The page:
Francesco Bartolozzi began his study of art in Florence, where he was a pupil of painting, then continued to Venice to study engraving, and finally moved on to London in 1764 where he would stay for almost forty years. In London he produced his most notable works, such as Clytie, after Annibale Caracci, and The Virgin and Child, after Carlo Dolci. His work is also included in Boydell’s Shakespeare Gallery. In 1768 he was elected a founding member of the Royal Academy.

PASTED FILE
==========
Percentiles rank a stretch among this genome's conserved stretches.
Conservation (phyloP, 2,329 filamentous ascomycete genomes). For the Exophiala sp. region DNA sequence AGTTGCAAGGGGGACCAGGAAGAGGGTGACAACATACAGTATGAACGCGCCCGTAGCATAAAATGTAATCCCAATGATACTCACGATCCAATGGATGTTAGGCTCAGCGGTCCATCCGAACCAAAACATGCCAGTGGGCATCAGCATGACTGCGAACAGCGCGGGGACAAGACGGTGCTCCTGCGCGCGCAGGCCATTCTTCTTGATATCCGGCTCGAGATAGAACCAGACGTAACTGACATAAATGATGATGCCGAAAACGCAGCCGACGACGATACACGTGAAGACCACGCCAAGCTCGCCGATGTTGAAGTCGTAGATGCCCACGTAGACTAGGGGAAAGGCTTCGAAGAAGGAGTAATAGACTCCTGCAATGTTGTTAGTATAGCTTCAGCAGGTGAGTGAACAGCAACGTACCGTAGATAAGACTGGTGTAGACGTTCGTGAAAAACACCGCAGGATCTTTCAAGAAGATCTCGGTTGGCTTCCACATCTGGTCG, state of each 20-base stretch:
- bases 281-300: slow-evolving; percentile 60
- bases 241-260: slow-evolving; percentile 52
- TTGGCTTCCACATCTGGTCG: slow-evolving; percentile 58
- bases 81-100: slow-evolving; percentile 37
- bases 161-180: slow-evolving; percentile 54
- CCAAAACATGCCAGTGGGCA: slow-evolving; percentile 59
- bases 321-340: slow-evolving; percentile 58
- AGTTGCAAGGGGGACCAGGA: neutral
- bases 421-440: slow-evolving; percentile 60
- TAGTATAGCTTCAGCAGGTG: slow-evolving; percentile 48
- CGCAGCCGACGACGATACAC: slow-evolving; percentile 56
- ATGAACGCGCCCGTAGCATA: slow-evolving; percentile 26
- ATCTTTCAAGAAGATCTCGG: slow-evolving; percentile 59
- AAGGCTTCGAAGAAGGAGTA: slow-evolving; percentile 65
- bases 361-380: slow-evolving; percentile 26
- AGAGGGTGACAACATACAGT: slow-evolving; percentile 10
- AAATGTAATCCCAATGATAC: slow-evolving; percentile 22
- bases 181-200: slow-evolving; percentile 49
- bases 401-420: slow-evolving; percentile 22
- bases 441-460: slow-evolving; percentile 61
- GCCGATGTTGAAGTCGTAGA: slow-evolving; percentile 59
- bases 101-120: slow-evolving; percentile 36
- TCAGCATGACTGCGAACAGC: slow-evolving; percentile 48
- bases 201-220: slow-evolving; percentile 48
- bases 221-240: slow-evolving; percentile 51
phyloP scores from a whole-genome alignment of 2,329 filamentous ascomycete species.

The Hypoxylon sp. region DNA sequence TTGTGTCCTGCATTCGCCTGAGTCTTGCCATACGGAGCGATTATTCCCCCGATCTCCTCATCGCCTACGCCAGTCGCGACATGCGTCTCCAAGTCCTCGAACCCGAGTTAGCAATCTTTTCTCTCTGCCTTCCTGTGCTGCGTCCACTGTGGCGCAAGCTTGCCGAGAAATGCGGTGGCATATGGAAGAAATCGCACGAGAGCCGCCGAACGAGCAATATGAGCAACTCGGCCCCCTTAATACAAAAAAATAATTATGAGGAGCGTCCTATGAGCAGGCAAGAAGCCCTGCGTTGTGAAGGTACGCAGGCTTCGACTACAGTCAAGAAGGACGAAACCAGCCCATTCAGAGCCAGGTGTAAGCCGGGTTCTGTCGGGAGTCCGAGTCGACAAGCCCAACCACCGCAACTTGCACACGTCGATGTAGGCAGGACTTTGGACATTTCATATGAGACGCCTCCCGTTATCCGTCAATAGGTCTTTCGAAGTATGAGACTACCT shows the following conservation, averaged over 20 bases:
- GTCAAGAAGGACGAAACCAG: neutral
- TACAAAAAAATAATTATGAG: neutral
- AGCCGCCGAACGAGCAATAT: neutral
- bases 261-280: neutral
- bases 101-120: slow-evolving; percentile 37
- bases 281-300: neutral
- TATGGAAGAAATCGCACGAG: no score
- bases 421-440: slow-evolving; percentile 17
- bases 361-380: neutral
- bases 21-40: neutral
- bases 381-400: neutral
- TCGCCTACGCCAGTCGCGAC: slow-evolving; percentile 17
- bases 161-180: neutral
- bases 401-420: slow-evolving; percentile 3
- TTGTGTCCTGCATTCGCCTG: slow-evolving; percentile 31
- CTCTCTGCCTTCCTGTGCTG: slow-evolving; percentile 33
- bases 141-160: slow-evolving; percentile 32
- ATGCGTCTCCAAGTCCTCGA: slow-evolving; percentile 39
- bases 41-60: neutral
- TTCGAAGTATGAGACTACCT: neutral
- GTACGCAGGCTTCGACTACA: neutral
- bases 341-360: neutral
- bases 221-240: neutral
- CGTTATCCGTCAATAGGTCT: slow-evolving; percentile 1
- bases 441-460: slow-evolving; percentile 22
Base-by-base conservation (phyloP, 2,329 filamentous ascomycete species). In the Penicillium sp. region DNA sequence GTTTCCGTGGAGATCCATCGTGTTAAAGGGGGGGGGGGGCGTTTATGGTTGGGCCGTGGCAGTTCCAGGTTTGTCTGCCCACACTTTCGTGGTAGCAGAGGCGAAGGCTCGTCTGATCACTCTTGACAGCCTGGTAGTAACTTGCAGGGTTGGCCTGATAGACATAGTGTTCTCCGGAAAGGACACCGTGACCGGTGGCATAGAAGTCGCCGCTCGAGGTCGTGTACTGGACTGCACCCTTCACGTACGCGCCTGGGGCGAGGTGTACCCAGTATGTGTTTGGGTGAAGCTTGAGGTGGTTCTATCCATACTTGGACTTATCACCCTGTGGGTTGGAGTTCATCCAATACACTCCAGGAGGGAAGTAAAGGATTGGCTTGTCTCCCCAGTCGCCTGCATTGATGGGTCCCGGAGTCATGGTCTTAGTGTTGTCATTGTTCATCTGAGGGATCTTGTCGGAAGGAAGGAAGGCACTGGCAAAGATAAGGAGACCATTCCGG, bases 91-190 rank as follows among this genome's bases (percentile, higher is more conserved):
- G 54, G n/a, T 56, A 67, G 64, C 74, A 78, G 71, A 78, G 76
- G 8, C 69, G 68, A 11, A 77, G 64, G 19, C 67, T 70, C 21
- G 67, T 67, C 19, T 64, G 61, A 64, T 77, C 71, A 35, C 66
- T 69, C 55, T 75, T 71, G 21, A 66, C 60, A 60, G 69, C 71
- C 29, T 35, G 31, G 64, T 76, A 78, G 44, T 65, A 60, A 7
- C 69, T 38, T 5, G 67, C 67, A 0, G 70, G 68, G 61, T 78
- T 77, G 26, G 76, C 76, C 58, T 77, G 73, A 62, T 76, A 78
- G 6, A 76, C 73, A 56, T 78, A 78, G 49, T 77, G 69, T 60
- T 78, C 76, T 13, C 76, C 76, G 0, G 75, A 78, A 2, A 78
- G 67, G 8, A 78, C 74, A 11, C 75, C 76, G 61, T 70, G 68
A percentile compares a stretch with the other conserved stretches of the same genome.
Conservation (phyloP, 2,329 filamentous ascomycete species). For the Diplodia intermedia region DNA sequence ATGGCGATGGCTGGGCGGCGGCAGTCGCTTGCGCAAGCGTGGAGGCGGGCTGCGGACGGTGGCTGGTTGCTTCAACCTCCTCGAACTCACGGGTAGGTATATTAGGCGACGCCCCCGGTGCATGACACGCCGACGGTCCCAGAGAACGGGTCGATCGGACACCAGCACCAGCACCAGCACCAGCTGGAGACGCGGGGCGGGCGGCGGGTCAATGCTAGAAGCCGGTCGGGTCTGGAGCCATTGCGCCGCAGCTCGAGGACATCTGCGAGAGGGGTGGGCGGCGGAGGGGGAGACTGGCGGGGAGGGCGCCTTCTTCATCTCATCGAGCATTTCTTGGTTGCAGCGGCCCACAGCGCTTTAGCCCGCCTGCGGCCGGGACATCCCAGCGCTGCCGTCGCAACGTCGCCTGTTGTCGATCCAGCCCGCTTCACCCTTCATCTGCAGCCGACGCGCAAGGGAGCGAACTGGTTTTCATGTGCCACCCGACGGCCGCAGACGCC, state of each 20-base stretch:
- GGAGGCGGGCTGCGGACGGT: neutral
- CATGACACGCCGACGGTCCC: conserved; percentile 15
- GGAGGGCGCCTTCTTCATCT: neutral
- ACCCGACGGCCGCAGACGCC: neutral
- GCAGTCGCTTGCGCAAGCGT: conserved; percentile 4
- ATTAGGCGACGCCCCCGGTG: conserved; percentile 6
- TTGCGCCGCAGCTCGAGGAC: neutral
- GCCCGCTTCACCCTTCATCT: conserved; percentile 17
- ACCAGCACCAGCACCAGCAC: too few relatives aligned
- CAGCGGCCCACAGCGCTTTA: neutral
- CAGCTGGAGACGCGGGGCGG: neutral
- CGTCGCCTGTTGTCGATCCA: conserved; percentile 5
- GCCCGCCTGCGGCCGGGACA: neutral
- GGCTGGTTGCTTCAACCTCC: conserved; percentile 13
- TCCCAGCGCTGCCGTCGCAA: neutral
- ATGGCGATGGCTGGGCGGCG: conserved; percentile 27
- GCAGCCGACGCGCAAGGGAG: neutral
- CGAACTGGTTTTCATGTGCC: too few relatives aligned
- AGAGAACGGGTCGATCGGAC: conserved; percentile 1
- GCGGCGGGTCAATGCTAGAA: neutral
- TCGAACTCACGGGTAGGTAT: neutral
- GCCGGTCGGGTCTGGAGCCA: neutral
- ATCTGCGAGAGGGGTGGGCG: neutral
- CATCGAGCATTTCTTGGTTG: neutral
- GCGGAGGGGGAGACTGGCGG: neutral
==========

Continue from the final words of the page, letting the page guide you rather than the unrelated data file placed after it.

His talent and fame as an engraver grew when he developed a new technique for colored engraving, and was able to reproduce Holbein’s famous colored portrait drawings for the Royal Collection in 1793.
In 1802, Bartolozzi left England and moved to Portugal to act as the director of the National Academy in Lisbon. He remained there until his death in 1815.